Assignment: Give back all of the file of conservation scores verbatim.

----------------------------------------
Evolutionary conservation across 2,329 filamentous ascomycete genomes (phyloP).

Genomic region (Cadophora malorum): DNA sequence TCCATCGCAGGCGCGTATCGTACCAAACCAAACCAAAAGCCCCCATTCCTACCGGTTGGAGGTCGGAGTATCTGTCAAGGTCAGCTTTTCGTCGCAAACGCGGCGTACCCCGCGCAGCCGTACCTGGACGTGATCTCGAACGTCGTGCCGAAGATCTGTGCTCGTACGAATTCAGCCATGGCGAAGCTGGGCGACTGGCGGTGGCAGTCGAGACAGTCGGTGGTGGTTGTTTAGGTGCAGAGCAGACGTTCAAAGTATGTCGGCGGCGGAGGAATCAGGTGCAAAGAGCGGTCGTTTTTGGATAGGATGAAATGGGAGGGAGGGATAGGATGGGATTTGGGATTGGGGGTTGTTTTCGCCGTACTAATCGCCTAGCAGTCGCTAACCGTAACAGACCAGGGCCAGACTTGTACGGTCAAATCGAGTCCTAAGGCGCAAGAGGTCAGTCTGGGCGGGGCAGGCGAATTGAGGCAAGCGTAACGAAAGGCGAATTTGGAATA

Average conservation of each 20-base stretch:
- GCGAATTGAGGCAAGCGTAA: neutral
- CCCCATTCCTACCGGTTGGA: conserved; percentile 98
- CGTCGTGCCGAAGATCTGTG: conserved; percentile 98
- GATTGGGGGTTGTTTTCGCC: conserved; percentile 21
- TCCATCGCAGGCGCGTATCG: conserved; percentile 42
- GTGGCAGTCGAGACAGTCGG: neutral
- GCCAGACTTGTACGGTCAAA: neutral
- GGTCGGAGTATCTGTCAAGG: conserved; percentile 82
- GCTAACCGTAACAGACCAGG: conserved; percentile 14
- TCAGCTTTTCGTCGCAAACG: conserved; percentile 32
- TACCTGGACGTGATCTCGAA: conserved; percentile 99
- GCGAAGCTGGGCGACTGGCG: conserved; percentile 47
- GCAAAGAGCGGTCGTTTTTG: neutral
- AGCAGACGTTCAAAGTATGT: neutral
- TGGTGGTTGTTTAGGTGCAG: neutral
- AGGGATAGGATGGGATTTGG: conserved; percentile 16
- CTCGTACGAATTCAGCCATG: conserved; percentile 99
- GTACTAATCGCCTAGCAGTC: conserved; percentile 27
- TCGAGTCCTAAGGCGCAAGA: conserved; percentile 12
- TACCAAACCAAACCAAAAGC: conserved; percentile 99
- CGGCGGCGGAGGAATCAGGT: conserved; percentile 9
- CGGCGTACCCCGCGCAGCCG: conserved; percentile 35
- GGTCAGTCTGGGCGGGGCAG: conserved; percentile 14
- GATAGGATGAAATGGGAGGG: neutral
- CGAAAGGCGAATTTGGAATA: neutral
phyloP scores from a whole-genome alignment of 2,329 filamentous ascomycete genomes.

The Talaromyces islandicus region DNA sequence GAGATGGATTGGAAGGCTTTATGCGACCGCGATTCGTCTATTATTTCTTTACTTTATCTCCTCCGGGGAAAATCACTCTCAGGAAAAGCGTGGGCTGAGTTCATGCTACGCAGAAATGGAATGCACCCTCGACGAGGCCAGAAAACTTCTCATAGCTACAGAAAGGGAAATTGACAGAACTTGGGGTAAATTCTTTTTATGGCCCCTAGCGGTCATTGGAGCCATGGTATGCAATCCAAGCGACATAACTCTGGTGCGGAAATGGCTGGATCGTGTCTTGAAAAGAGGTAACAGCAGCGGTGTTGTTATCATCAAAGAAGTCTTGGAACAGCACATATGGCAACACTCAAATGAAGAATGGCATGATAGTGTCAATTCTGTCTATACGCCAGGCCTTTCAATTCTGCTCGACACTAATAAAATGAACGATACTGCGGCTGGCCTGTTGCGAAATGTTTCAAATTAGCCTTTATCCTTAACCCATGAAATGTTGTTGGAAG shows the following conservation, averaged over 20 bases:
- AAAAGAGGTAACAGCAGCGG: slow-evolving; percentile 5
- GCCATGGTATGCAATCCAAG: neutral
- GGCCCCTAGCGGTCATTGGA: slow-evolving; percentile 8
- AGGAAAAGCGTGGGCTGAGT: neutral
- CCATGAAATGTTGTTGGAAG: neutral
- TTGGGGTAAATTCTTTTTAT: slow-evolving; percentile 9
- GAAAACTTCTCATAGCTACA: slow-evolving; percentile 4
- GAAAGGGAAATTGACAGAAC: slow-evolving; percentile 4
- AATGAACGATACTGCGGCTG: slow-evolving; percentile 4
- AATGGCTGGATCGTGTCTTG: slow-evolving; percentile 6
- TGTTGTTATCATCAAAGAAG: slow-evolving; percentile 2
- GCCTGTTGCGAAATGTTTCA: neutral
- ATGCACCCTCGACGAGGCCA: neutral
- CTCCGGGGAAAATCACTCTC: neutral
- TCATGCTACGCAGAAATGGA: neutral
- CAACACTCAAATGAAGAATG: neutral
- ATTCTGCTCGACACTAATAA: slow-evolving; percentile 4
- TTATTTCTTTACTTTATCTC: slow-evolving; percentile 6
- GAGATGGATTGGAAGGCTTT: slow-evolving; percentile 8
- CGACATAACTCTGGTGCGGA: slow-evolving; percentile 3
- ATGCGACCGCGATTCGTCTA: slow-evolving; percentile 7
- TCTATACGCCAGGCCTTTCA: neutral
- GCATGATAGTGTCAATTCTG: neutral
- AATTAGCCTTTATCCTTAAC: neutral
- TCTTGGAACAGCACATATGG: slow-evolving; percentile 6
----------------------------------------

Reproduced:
Evolutionary conservation across 2,329 filamentous ascomycete genomes (phyloP).

Genomic region (Cadophora malorum): DNA sequence TCCATCGCAGGCGCGTATCGTACCAAACCAAACCAAAAGCCCCCATTCCTACCGGTTGGAGGTCGGAGTATCTGTCAAGGTCAGCTTTTCGTCGCAAACGCGGCGTACCCCGCGCAGCCGTACCTGGACGTGATCTCGAACGTCGTGCCGAAGATCTGTGCTCGTACGAATTCAGCCATGGCGAAGCTGGGCGACTGGCGGTGGCAGTCGAGACAGTCGGTGGTGGTTGTTTAGGTGCAGAGCAGACGTTCAAAGTATGTCGGCGGCGGAGGAATCAGGTGCAAAGAGCGGTCGTTTTTGGATAGGATGAAATGGGAGGGAGGGATAGGATGGGATTTGGGATTGGGGGTTGTTTTCGCCGTACTAATCGCCTAGCAGTCGCTAACCGTAACAGACCAGGGCCAGACTTGTACGGTCAAATCGAGTCCTAAGGCGCAAGAGGTCAGTCTGGGCGGGGCAGGCGAATTGAGGCAAGCGTAACGAAAGGCGAATTTGGAATA

Average conservation of each 20-base stretch:
- GCGAATTGAGGCAAGCGTAA: neutral
- CCCCATTCCTACCGGTTGGA: conserved; percentile 98
- CGTCGTGCCGAAGATCTGTG: conserved; percentile 98
- GATTGGGGGTTGTTTTCGCC: conserved; percentile 21
- TCCATCGCAGGCGCGTATCG: conserved; percentile 42
- GTGGCAGTCGAGACAGTCGG: neutral
- GCCAGACTTGTACGGTCAAA: neutral
- GGTCGGAGTATCTGTCAAGG: conserved; percentile 82
- GCTAACCGTAACAGACCAGG: conserved; percentile 14
- TCAGCTTTTCGTCGCAAACG: conserved; percentile 32
- TACCTGGACGTGATCTCGAA: conserved; percentile 99
- GCGAAGCTGGGCGACTGGCG: conserved; percentile 47
- GCAAAGAGCGGTCGTTTTTG: neutral
- AGCAGACGTTCAAAGTATGT: neutral
- TGGTGGTTGTTTAGGTGCAG: neutral
- AGGGATAGGATGGGATTTGG: conserved; percentile 16
- CTCGTACGAATTCAGCCATG: conserved; percentile 99
- GTACTAATCGCCTAGCAGTC: conserved; percentile 27
- TCGAGTCCTAAGGCGCAAGA: conserved; percentile 12
- TACCAAACCAAACCAAAAGC: conserved; percentile 99
- CGGCGGCGGAGGAATCAGGT: conserved; percentile 9
- CGGCGTACCCCGCGCAGCCG: conserved; percentile 35
- GGTCAGTCTGGGCGGGGCAG: conserved; percentile 14
- GATAGGATGAAATGGGAGGG: neutral
- CGAAAGGCGAATTTGGAATA: neutral
phyloP scores from a whole-genome alignment of 2,329 filamentous ascomycete genomes.

The Talaromyces islandicus region DNA sequence GAGATGGATTGGAAGGCTTTATGCGACCGCGATTCGTCTATTATTTCTTTACTTTATCTCCTCCGGGGAAAATCACTCTCAGGAAAAGCGTGGGCTGAGTTCATGCTACGCAGAAATGGAATGCACCCTCGACGAGGCCAGAAAACTTCTCATAGCTACAGAAAGGGAAATTGACAGAACTTGGGGTAAATTCTTTTTATGGCCCCTAGCGGTCATTGGAGCCATGGTATGCAATCCAAGCGACATAACTCTGGTGCGGAAATGGCTGGATCGTGTCTTGAAAAGAGGTAACAGCAGCGGTGTTGTTATCATCAAAGAAGTCTTGGAACAGCACATATGGCAACACTCAAATGAAGAATGGCATGATAGTGTCAATTCTGTCTATACGCCAGGCCTTTCAATTCTGCTCGACACTAATAAAATGAACGATACTGCGGCTGGCCTGTTGCGAAATGTTTCAAATTAGCCTTTATCCTTAACCCATGAAATGTTGTTGGAAG shows the following conservation, averaged over 20 bases:
- AAAAGAGGTAACAGCAGCGG: slow-evolving; percentile 5
- GCCATGGTATGCAATCCAAG: neutral
- GGCCCCTAGCGGTCATTGGA: slow-evolving; percentile 8
- AGGAAAAGCGTGGGCTGAGT: neutral
- CCATGAAATGTTGTTGGAAG: neutral
- TTGGGGTAAATTCTTTTTAT: slow-evolving; percentile 9
- GAAAACTTCTCATAGCTACA: slow-evolving; percentile 4
- GAAAGGGAAATTGACAGAAC: slow-evolving; percentile 4
- AATGAACGATACTGCGGCTG: slow-evolving; percentile 4
- AATGGCTGGATCGTGTCTTG: slow-evolving; percentile 6
- TGTTGTTATCATCAAAGAAG: slow-evolving; percentile 2
- GCCTGTTGCGAAATGTTTCA: neutral
- ATGCACCCTCGACGAGGCCA: neutral
- CTCCGGGGAAAATCACTCTC: neutral
- TCATGCTACGCAGAAATGGA: neutral
- CAACACTCAAATGAAGAATG: neutral
- ATTCTGCTCGACACTAATAA: slow-evolving; percentile 4
- TTATTTCTTTACTTTATCTC: slow-evolving; percentile 6
- GAGATGGATTGGAAGGCTTT: slow-evolving; percentile 8
- CGACATAACTCTGGTGCGGA: slow-evolving; percentile 3
- ATGCGACCGCGATTCGTCTA: slow-evolving; percentile 7
- TCTATACGCCAGGCCTTTCA: neutral
- GCATGATAGTGTCAATTCTG: neutral
- AATTAGCCTTTATCCTTAAC: neutral
- TCTTGGAACAGCACATATGG: slow-evolving; percentile 6